NEW YORK: Last week at New York’s JFK airport, KLM Royal Dutch Airlines highlighted the next iteration of sustainable aviation by initiating the first-ever series of biofuel-powered intercontinental flights.
The biofuel, which is derived from used cooking oil and is blended into traditional aviation fuel, is helping to power a Boeing 777-200 across the Atlantic Ocean as part of a 25-week trial. Flight KL642 is operated every Thursday between JFK and Amsterdam Schiphol. Partners in the programme include Schiphol Group, Delta Air Lines and the Port Authority of New York and New Jersey.
Some passengers are craving opportunities to reduce their carbon footprint while travelling, and biofuels may play a significant role in helping meet this demand. “I am proud that KLM is once again demonstrating its leading role in developing sustainable biofuel,” said KLM managing director Camiel Eurlings during last week’s media event in new York.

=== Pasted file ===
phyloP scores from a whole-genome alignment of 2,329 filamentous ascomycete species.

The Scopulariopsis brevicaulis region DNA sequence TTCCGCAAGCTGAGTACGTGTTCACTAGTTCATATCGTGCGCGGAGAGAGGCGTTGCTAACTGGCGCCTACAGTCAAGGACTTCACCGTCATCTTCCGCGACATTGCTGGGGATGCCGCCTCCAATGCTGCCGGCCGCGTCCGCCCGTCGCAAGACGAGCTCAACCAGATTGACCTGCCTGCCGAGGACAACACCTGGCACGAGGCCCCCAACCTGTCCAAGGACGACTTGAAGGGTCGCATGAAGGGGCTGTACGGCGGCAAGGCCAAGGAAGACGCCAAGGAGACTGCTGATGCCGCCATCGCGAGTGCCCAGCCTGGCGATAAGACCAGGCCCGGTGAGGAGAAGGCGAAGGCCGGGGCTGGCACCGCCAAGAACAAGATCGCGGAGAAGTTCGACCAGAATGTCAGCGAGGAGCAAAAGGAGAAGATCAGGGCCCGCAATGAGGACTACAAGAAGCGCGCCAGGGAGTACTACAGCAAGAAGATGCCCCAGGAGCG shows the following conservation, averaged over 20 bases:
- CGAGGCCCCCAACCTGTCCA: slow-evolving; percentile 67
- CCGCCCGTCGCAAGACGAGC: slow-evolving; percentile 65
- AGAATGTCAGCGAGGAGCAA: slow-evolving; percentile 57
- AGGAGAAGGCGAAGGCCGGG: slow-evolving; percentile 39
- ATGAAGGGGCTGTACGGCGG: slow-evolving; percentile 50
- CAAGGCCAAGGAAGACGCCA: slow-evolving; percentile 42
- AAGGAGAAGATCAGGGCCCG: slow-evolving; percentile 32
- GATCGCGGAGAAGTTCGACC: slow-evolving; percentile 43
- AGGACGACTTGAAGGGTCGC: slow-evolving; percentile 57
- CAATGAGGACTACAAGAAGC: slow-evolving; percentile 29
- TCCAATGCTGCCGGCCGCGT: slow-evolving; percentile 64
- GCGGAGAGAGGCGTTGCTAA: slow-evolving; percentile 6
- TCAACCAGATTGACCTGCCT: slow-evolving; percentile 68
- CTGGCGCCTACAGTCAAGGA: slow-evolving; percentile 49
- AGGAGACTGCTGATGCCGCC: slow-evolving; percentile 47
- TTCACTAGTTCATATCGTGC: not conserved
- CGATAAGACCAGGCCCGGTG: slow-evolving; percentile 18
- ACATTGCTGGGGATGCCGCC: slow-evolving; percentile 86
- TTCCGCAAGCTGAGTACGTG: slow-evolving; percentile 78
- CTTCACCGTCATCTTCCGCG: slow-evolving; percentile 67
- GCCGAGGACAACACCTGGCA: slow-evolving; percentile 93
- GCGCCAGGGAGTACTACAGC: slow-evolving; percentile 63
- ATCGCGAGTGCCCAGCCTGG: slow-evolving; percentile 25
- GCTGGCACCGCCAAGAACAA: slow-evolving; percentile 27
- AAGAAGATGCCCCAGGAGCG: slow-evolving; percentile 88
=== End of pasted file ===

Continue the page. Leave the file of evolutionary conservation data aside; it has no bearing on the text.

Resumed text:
KLM is no stranger to experimenting with biofuels. In 2009, the carrier operated the world’s first passenger flight utilising biofuels. Biofuel currently costs several times more than traditional aviation fuel, but this has not deterred KLM and its partners from pursuing its development. The biofuel used aboard the KLM 777-200 is provided by partner SkyNRG, which was founded by KLM in 2009 along with North Sea Group and Spring Associates.
Climate change is real, according to Susan Baer, aviation director for The Port Authority of New York and New Jersey. She notes that storms have worsened in recent years, and airports are especially vulnerable to changing climates. After hurricane Sandy, several major New York area airports were severely flooded. Baer drove home the point that the adoption of biofuels is an important step in helping to mitigate climate change.
Biofuel is just one part of large-scale efforts to reduce the aviation industries carbon footprint; others advancements include the use of highly efficient engines that omit less CO2, and precision approaches that require less fuel burn.